‘West Ham will be dragged kicking and screaming into the new regime’

The West Ham United Supporters’ Trust hopes that 2024 will see the club required to engage more

General view at the West Ham United v Manchester City EPL match, at the London Stadium, London, UK on 16th September, 2023.

A new year means renewing our resolution at the West Ham United Supporters’ Trust. We will double our resolve to push the club on behalf of the entire fanbase and the local community near the ground and in our traditional east end home.

This year should be at an exciting time. The government is to implement nearly all the findings of its own Fan-led Review and, in December, appointed the interim chief operating officer of the shadow regulator for men’s elite football in England – known as IREF. Martyn Henderson joins the shadow regulator from the Sports Ground Safety Authority, where he was responsible, among other things, for introducing licensed safe standing – something WHUST has been campaigning for at West Ham.

Under the new regulator, clubs will be licensed and, crucially, one of the conditions of that licence will be that they have an approved system of consulting with fans over key issues. The trust will have a named role in that consultation process. This will be a huge step forward at West Ham, which has been one of the worst clubs in English football for engaging with fans. At one point, only West Ham and Hull had no formal consultation with their fans. The club reluctantly set up its Independent Supporters’ Committee and then set out to ensure it didn’t consult properly.

West Ham is currently ‘consulting’ with fan groups over the formation of a Premier League-designed replacement called a Fan Advisory Board (FAB). That will in no way meet the standards expected by the new regulator. And West Ham won’t even take its own FAB seriously.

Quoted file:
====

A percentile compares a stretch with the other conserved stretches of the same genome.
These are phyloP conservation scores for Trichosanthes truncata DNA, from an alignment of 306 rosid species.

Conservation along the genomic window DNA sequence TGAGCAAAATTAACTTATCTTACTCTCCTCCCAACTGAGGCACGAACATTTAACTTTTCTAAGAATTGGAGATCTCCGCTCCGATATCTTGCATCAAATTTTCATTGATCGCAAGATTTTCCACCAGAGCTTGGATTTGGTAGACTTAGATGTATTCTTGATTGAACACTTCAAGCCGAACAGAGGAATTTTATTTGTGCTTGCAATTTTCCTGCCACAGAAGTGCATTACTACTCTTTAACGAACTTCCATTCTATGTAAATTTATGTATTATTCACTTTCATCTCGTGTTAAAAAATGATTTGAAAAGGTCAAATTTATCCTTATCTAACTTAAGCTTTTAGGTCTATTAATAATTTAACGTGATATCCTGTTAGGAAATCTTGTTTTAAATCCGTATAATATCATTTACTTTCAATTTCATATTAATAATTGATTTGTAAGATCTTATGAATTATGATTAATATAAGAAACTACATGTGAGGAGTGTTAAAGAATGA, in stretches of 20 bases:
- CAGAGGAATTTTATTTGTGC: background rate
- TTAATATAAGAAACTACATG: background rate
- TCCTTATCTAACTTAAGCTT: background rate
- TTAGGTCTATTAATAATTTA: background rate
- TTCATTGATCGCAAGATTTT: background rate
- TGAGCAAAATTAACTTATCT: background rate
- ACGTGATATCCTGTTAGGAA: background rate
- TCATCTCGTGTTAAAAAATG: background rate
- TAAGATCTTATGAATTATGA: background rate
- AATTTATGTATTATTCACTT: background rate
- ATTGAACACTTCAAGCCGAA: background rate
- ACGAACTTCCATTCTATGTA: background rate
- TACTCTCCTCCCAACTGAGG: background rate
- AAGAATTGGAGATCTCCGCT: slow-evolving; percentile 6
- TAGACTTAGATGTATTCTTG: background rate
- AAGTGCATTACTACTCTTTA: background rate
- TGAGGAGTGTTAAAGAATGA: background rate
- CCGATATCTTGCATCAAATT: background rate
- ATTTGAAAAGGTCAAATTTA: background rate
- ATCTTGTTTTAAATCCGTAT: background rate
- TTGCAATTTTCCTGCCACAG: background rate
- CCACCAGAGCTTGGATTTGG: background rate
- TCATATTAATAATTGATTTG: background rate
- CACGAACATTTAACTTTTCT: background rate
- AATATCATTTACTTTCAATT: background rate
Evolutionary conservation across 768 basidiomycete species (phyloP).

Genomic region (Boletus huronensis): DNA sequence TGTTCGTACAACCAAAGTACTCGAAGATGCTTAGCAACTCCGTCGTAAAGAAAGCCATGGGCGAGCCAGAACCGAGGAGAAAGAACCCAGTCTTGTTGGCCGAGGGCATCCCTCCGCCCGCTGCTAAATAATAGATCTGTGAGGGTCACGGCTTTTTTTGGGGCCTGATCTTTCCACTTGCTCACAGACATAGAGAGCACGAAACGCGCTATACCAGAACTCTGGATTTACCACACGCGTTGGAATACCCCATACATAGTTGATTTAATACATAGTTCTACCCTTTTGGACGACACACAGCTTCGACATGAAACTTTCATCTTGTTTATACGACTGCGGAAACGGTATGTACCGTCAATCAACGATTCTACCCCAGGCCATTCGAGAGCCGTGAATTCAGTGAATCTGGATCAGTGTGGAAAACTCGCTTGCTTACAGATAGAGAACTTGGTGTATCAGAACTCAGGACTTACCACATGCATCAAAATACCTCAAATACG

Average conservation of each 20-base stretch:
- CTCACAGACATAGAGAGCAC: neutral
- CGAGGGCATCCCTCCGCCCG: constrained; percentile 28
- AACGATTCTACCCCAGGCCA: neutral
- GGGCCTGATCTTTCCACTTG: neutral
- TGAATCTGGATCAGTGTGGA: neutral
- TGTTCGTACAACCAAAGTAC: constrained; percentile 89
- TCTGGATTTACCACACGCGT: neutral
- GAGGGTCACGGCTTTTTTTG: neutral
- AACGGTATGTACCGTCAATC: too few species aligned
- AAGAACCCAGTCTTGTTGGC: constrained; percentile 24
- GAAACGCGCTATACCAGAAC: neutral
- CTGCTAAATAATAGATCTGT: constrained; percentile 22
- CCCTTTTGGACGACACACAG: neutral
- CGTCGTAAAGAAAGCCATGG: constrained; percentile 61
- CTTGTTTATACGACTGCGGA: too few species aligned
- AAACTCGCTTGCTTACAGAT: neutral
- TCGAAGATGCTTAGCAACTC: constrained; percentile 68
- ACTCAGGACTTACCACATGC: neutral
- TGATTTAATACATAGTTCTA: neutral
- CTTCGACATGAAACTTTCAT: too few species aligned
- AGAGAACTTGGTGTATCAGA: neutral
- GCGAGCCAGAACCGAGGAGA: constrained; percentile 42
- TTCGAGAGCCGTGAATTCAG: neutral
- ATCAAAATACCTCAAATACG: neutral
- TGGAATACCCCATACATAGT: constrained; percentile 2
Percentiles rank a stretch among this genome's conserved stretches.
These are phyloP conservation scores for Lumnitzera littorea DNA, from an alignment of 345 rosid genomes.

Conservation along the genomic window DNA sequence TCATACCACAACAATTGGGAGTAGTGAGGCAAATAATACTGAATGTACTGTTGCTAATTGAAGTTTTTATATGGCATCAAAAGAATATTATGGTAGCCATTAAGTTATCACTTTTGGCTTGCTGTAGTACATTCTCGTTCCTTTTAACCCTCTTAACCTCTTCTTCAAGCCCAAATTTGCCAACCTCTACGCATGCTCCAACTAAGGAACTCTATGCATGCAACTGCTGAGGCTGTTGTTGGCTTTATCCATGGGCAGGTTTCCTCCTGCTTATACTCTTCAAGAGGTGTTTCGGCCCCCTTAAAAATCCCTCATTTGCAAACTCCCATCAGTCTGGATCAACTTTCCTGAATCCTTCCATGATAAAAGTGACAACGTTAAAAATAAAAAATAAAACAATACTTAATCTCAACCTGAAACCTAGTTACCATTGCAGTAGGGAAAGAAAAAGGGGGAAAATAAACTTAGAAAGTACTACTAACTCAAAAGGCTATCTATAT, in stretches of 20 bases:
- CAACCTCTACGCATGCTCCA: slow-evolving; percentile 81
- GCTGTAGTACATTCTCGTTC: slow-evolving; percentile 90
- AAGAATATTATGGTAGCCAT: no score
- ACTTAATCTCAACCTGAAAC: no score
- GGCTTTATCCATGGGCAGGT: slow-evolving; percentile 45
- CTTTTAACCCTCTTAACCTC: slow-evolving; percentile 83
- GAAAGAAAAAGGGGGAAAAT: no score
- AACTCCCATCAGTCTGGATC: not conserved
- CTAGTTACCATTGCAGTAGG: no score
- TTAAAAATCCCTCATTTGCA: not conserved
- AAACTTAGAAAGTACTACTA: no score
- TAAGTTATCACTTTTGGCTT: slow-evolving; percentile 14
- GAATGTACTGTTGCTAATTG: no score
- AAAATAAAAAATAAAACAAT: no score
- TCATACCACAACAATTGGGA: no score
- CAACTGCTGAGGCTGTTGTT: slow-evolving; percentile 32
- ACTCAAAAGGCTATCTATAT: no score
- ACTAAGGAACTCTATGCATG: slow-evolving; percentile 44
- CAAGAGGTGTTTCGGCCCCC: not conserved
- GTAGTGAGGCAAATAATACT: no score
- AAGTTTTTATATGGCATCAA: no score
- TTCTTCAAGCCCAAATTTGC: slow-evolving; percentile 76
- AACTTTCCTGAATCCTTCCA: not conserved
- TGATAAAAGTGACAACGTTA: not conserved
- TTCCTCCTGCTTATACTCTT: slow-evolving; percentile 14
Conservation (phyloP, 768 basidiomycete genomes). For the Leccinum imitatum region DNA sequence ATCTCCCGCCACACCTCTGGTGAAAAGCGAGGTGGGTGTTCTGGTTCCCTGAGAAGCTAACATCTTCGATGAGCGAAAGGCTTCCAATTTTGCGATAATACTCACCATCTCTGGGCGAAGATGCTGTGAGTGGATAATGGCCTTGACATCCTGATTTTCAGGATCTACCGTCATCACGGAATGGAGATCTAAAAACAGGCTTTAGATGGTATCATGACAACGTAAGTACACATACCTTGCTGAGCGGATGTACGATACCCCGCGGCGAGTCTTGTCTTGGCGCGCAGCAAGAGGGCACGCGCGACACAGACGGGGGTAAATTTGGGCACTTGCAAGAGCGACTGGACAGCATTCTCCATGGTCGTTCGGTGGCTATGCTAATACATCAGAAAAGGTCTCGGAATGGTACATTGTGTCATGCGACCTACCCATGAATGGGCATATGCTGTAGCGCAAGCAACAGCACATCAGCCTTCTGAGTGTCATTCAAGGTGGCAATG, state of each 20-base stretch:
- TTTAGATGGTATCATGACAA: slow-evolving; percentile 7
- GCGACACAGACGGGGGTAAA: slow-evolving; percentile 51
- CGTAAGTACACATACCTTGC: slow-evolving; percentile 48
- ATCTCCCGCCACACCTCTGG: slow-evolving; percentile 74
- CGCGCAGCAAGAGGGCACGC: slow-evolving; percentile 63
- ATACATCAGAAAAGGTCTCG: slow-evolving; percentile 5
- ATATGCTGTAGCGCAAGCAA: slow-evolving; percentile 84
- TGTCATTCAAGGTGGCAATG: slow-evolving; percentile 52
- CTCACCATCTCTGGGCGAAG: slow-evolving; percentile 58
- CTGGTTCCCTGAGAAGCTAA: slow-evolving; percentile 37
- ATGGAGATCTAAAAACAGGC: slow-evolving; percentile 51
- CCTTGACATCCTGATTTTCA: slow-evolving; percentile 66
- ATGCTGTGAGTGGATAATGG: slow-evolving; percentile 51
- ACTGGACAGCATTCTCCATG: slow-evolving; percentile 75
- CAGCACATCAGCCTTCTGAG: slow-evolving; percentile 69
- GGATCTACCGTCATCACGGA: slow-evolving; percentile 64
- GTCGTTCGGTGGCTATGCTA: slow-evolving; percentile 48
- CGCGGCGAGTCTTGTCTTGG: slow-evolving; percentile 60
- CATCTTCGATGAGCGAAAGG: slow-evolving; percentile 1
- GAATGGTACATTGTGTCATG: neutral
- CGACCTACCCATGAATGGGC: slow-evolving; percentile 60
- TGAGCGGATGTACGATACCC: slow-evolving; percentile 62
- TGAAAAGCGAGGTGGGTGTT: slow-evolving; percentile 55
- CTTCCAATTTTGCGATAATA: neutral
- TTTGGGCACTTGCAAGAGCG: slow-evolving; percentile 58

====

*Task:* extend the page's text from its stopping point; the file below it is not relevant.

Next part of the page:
West Ham will also have a new Supporter Liaison Officer as recent incumbent Jake Heath is leaving to join Spurs. As he is a Spurs fan himself, this is probably his dream job. And at Spurs they do at least talk to their fans’ trust. Whoever his replacement is at the London Stadium will have a tough job. Supporter liaison isn’t in the club’s vocabulary. Ignoring Hammers fans is a directive from the top.

Even when all other clubs had started to tone down the rhetoric, David Sullivan was one of the loudest to complain that football did not need a regulator. He looked increasingly isolated as cross-party MPs supported the need for tough regulation. West Ham under Sullivan and Karren Brady will need to be dragged kicking and screaming into the new regime. We know that. It’s not going to be easy.

There’s no timescale yet for the legislation required to establish the regulator. It’s possible that the Bill will be introduced by the end of March. Royal Assent might be by the end of 2024. IREF might formally start in 2025. But all of that is speculation.

What we know is that the government has a Bill in its current programme after it was announced in the King’s Speech. There has also been a public commitment to IREF from Sir Keir Starmer, the leader of the Labour Party, as well as support from the Lib Dems, so even if an election gets in the way, regulation will happen.

WHUST has a former civil servant on its board who is part of the team within the Football Supporters’ Association working on getting the legislation through in the form football fans want. It won’t solve all our problems with the current owners, but it will give us more strength. West Ham is happy to split fans into niche groups and work with them on specific projects. But WHUST represents all fans and the wider community around the club in east London.

We’re concerned about security searches, stewarding, policing, transport, the stop/go boards, the price of drinks and ticketing – prices, the exchange, club cash and the club’s seeming determination to reduce the number of season ticket holders to fill more seats with tourists who pay higher prices. The problem with the club is not so much that it says no to WHUST suggestions or offers of help. We almost wouldn’t mind if it did.

Most of the time messages go unanswered, either for long periods – making the reply too late – or forever. With your help, the West Ham United Supporters’ Trust will continue to stand up for our diverse fanbase that deserves better from our club. Consider joining, if you haven’t already, and getting a friend to join.

If you have time to volunteer, please let us know. You can also donate via paypal or bank transfer. Half the WHUST board is up for election each year, which means we will have an election coming up for five board positions. Only two of the current directors are standing again.

If you have skills to bring to the board, please do consider standing. We can tell you more about what is involved if you get in touch. West Ham fans deserve better. Together we can make that happen in 2024.

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